She blinked. Pierce leaned against her and wrapped his arms around her legs. “But … Pierce is not mine and his mother is … ” She waved her hand toward the keep. “And you have three other sons and we are already a family, albeit a rather strange one.”
Grimme nodded. Aye, he and his women and his sons were a family. He had never questioned this; it simply was. “I feel as though you and I, and Pierce, are a different family, apart from the rest. As one, we slide into it, and as one, we slide out of it.”
“Um … ”
He said nothing else, because he could not explain that he was now seeing Brìghde as Pierce’s mother.
He sighed. Maybe … maybe he did have a favorite son. He hadn’t, not before the fight, but Pierce had clearly dominated his older, bigger brothers, and Grimme could do naught but respect that in ways he could not respect his other sons.
The thought did not sit well. It was Emelisse’s fault he could not respect his oldest two. It was to Dillena’s credit that he could respect Terrwyn for holding his own. But no matter how much he didn’t like Maebh’s mothering, Pierce had won the fight because she allowed him to do anything and go anywhere he wanted. How far out in other directions had he explored? How many villeins’ children had he scrapped with? What did he know, what had he done and seen?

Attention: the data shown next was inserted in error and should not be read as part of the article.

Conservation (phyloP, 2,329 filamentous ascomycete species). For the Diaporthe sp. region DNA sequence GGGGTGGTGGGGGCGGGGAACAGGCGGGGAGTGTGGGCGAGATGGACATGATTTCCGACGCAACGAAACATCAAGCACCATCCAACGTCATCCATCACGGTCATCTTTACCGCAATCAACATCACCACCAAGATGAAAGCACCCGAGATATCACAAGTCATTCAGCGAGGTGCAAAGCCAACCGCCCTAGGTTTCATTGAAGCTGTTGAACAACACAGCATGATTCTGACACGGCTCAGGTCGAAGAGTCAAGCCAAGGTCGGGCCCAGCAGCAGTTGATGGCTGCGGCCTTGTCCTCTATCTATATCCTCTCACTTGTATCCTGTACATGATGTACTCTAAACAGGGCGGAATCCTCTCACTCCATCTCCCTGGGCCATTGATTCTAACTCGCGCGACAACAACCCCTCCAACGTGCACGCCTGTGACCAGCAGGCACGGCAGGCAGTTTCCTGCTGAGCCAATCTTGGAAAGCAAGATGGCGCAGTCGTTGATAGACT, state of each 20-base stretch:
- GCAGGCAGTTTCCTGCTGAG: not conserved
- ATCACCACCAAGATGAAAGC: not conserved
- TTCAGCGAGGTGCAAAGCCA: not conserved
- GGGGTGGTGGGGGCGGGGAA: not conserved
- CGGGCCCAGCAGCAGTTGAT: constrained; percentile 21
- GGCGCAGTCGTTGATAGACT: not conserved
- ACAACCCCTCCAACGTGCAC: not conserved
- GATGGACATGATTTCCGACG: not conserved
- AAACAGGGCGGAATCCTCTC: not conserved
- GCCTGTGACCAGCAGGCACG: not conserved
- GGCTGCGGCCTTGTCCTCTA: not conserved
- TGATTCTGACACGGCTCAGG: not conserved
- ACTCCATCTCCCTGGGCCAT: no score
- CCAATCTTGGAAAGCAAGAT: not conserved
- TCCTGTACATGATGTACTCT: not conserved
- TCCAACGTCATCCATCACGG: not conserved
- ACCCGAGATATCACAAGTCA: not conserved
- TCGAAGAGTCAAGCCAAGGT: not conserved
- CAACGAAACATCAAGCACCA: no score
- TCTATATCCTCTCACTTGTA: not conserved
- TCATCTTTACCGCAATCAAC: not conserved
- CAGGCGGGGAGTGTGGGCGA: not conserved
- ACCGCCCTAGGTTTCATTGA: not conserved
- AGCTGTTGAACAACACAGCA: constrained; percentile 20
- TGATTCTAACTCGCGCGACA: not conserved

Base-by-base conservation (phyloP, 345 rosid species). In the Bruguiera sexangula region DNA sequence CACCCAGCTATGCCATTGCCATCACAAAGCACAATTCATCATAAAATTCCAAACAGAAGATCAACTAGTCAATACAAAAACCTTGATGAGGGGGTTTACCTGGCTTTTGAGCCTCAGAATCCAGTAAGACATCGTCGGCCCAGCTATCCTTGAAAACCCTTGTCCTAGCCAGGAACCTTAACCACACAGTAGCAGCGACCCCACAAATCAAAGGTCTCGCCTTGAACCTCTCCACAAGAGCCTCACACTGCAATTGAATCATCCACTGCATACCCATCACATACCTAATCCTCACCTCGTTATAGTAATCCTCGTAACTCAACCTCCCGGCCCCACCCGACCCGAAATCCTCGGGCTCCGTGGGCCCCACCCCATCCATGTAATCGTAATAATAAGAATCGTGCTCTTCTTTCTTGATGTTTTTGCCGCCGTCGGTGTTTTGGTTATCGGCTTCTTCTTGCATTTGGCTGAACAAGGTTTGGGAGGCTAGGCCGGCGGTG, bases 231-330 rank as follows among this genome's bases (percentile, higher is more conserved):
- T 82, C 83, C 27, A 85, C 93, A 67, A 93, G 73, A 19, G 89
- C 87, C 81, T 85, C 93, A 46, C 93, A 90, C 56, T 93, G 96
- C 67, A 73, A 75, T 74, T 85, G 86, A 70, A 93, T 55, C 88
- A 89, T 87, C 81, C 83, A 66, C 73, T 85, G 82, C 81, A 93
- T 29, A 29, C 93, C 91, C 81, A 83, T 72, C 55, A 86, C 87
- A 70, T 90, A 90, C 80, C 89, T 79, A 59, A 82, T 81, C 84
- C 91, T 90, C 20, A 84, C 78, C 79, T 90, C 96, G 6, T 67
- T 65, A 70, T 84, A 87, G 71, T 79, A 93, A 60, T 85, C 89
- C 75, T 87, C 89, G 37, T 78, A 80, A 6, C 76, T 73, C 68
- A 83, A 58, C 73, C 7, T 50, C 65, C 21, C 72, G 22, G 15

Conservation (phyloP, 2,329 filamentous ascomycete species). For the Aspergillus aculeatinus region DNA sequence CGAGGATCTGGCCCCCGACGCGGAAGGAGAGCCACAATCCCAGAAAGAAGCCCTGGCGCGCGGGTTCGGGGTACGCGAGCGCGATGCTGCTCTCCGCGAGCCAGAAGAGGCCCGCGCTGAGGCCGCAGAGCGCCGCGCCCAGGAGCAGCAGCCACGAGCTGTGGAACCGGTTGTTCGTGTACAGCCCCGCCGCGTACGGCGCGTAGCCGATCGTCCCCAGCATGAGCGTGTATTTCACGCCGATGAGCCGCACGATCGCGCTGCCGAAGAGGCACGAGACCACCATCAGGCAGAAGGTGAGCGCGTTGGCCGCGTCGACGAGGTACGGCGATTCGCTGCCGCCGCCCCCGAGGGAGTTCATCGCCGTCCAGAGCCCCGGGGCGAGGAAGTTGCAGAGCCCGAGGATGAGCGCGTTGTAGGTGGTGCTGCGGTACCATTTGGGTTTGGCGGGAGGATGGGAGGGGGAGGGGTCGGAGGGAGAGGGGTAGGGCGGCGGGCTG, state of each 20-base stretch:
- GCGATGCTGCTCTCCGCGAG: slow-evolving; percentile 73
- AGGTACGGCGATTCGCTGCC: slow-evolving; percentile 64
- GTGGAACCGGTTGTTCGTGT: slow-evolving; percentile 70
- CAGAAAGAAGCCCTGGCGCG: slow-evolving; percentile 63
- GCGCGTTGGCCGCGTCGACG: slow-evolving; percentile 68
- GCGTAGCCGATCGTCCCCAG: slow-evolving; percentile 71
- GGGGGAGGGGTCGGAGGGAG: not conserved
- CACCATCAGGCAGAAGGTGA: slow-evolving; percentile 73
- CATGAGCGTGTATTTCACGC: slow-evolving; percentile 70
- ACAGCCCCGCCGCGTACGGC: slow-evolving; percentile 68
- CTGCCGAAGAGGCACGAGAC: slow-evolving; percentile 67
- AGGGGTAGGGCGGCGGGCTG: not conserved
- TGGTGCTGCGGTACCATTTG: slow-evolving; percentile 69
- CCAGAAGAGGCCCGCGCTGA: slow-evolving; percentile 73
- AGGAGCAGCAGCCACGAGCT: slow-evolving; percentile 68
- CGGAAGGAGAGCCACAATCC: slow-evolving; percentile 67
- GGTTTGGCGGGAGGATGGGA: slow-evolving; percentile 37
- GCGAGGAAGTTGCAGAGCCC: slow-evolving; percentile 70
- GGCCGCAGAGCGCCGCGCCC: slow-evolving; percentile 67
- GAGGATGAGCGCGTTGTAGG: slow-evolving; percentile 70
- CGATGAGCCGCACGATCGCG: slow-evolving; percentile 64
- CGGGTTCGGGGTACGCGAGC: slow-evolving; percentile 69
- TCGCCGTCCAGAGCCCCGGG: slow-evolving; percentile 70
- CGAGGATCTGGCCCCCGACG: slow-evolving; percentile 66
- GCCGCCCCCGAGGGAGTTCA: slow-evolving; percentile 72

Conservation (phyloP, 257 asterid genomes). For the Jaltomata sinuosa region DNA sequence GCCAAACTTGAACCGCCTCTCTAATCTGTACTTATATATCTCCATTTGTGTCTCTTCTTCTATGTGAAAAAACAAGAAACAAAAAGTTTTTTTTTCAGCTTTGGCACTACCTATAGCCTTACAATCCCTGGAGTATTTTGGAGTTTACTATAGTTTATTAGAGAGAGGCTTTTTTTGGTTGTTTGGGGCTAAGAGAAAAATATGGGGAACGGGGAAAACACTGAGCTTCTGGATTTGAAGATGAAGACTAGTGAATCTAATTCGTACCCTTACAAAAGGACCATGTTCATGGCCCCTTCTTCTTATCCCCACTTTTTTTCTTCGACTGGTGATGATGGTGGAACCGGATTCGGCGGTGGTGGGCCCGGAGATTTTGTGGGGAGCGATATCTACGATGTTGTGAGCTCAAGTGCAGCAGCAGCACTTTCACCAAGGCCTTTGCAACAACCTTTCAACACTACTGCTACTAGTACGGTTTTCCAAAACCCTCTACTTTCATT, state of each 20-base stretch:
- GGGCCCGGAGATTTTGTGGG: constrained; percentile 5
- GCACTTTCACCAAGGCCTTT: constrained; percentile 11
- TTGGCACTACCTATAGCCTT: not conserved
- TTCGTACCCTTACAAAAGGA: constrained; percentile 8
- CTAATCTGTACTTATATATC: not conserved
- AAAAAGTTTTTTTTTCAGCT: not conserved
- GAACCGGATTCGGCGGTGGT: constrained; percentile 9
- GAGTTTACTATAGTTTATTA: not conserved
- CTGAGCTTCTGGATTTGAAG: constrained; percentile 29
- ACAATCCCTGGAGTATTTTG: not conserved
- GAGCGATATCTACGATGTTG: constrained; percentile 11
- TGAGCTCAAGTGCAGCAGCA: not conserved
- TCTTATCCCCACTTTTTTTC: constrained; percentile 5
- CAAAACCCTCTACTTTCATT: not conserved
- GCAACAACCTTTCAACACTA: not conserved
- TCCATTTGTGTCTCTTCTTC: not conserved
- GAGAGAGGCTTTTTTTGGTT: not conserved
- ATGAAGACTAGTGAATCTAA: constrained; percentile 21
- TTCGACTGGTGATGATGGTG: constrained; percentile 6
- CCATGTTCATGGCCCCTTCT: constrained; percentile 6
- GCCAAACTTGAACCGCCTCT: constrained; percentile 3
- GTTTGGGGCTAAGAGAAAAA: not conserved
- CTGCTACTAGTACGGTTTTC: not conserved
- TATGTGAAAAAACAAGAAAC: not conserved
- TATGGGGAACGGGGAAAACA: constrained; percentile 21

Grimme once again looked at Brìghde, absently caressing Pierce’s back as they watched the procession, and thought about the welcome-home Brìghde had given Pierce—a hot bath, a cake, medicine. Then she had encouraged him to give her a full recounting of the fight wherein she praised him excessively for being … a boy, doing what boys did, and for conquering.
Dillena’s mothering was the middle ground between Emelisse’s and Maebh’s, but Maebh was exactly right: Brìghde could rear boys. She understood them, knew what they needed, where to rein them in, and would bring a bit of a woman’s touch to it.
The company was down the lane and then out of sight. With any luck, they would return in a fortnight without having seen battle, and Brìghde could have her things and her dog because he hated it when she cried.
It was so … sad, and with Brìghde … it meant something when she was sad, especially when she had been drinking. She was a very sad drunk.
Never, when he set out on this course to snatch Lady Margaret Dunham, had he thought he would end up in such a favorable circumstance.
“Now what are you thinking?” she teased, “staring off into the sunrise like a cockerel who didn’t crow because he was too captivated.”
He grinned. “I’m happy that you’re happy.”
She blushed and shrugged, turning away so he couldn’t see her smile. She was so lovely. “Well!” she said breathlessly, “I am going into breakfast. Are you coming with me?”
“I will in a moment. You go on.”